Swiss spectacular enjoys a vintage year
Thursday, 8 August 2019
arena2photocredit-luca-carmagnolaThe centrepiece production takes place in a temporary arena, built on the banks of Lac Léman (photo: Luca Carmagnola)
Switzerland - Around every 20 years, the ‘once in a generation’ Fête des Vignerons takes over the Swiss town of Vevey for a month in July and August. Featuring nearly 6,400 performers, musicians and singers, 2,000 lighting fixtures, 612 loudspeakers and over 300 channels of wireless microphones, 11 networked Yamaha digital mixing systems were needed for the centrepiece production of the 2019 event.
Fête des Vignerons is a spectacular event which pays homage to the centuries-old traditions of the Brotherhood of Winegrowers, which covers the area from Pully to Vevey, in the Lavaux region of Switzerland. The centrepiece production takes place in a temporary arena, built on the banks of Lac Léman (Lake Geneva) and depicts a year in the life of the vineyard over 20 scenes.
Taking place from 18 July to 11 August, this year’s production comprised 23 shows, plus the coronation of the Vigneron-Tâcheron (wine-grower’s hand), traditionally regarded as the ‘keeper of the immemorial know-how’. It saw a quantum leap in the staging and production since it last took place in 1999, with today’s technology meaning the audio production could surpass the highest audience expectations.
The show’s design was for five stages - one in the centre, plus one on each side of the arena - so sound coverage was a complex issue. For the 1999 event, the audio system was mounted on a single tower in the middle, meaning all of the sound came from one point. This year’s technical director François Mottier wanted to make sure that the mistakes from last time weren’t repeated, with artistic director Daniele Finzi Pasca also very keen to address the issue of sound localisation.
Martin Reich, head of Swiss company Audioconsulting AG, was in charge of the production’s audio concept and system design, working closely with Gregor Baumann. Digital networking meant that Martin could give each of the five stages its own PA system that would cover the whole arena. This was achieved with eight main PA towers, plus surround speakers and fills around the outside and the centre of the arena and subwoofers under the seating.
“This was the best solution in a situation where any part of the PA could be 130m from the furthest audience point,” he says.
With a cast of 5500 actors, over 900 singers and musicians, plus a pre-recorded score by the Gstaad Festival Orchestra, Martin chose Yamaha digital mixing systems on twin Dante networks to handle the many audio channels, including 324 channels of Shure Axient digital wireless microphones.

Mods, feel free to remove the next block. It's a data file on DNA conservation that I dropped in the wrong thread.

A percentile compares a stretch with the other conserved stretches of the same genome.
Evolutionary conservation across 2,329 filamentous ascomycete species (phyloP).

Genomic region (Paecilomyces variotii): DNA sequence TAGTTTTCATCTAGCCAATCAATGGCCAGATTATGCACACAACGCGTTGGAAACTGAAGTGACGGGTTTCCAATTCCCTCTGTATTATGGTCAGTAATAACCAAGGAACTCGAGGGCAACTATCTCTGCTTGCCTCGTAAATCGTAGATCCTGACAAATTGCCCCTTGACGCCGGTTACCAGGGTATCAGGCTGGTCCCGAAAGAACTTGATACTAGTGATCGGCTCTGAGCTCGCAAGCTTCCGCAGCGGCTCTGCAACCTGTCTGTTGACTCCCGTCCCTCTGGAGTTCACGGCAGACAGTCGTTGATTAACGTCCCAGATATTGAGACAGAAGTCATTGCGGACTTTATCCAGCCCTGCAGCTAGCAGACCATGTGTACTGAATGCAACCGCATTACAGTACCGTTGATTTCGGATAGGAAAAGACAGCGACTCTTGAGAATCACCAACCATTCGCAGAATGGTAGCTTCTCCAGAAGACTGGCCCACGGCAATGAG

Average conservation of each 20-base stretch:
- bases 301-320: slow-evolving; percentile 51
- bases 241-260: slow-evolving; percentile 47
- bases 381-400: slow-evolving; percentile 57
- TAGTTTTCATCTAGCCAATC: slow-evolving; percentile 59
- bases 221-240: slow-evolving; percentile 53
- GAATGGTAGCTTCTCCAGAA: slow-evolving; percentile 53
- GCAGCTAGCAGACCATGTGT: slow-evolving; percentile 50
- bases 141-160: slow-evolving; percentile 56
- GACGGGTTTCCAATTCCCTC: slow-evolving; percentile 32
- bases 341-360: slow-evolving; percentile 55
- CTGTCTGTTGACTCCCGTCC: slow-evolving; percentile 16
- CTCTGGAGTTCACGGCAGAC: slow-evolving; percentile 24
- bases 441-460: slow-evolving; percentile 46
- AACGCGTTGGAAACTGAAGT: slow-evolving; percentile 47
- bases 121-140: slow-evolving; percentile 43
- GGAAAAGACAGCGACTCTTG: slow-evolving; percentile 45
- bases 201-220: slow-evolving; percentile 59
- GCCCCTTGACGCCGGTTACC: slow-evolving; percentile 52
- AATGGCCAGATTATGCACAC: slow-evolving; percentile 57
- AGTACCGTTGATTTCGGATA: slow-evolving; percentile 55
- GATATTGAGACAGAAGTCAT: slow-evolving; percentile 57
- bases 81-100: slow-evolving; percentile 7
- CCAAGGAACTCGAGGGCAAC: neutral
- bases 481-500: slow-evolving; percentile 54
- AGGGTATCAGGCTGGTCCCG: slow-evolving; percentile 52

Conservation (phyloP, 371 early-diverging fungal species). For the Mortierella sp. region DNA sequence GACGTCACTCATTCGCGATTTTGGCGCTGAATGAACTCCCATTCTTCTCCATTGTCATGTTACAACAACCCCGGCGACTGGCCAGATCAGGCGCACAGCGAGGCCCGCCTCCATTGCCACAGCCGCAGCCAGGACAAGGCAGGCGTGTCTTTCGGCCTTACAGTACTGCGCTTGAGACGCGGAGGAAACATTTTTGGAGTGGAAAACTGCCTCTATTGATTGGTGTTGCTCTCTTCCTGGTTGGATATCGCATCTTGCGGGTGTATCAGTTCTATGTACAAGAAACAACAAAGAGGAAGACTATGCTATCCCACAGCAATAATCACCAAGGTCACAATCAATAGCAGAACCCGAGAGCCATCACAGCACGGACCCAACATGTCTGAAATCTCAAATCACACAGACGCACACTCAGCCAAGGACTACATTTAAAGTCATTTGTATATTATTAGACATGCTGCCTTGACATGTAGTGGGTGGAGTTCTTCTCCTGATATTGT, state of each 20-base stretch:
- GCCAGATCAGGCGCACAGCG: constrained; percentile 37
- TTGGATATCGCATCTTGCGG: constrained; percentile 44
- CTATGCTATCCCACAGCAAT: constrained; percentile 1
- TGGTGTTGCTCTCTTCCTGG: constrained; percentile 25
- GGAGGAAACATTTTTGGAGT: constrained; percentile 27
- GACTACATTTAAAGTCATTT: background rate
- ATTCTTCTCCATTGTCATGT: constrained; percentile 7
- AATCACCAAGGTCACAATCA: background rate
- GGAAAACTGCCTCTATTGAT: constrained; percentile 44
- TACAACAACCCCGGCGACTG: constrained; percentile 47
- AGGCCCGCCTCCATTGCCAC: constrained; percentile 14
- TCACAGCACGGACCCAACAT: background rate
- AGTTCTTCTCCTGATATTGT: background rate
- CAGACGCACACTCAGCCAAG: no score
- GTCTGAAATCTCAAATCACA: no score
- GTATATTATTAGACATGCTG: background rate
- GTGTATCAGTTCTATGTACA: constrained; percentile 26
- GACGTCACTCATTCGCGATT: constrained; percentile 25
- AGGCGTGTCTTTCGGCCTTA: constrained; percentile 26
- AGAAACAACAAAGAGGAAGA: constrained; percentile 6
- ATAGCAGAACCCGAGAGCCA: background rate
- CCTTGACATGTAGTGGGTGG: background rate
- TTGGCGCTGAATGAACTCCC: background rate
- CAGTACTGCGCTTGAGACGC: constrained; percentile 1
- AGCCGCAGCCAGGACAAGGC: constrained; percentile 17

“I realised that we would have to put everything in place once we were on site, because we wouldn’t necessarily have the information we needed up front. Dante would allow that, because it only needs a click of a mouse to change something quickly and reliably,” he says.
“The advantages of Yamaha Rivage PM series digital mixing systems were the sound quality, flexibility and the high channel count available on Dante - here we had 288 inputs on each system. Another was that there is a high degree of integration between the two. And with these advantages also came great reliability. With Yamaha we knew exactly what we would get.”
The networking was designed by Martin’s assistant and the event’s head of IP networks Gregor Baumann. He chose two parallel Dante networks - one for the live audio inputs to the RIVAGE PM systems and from them to the PA, the second for playback of backing tracks, live recording and virtual sound-checking - because it allowed the two Yamaha Nuage systems and the four 128-track recorders to be used as a recording pool, which could be assigned dynamically per production day.
The amount of wireless microphone channels meant that the entire bandwidth from 400 to 700mHz was needed, with the Axient receivers all connected via Yamaha Dante interface cards to Macintosh computers running Wavetools monitoring software. RF over fibre was also run to transmitters at various locations, some of which were over a kilometre away from the central monitoring location, allowing system checks via iPad.
(Jim Evans)

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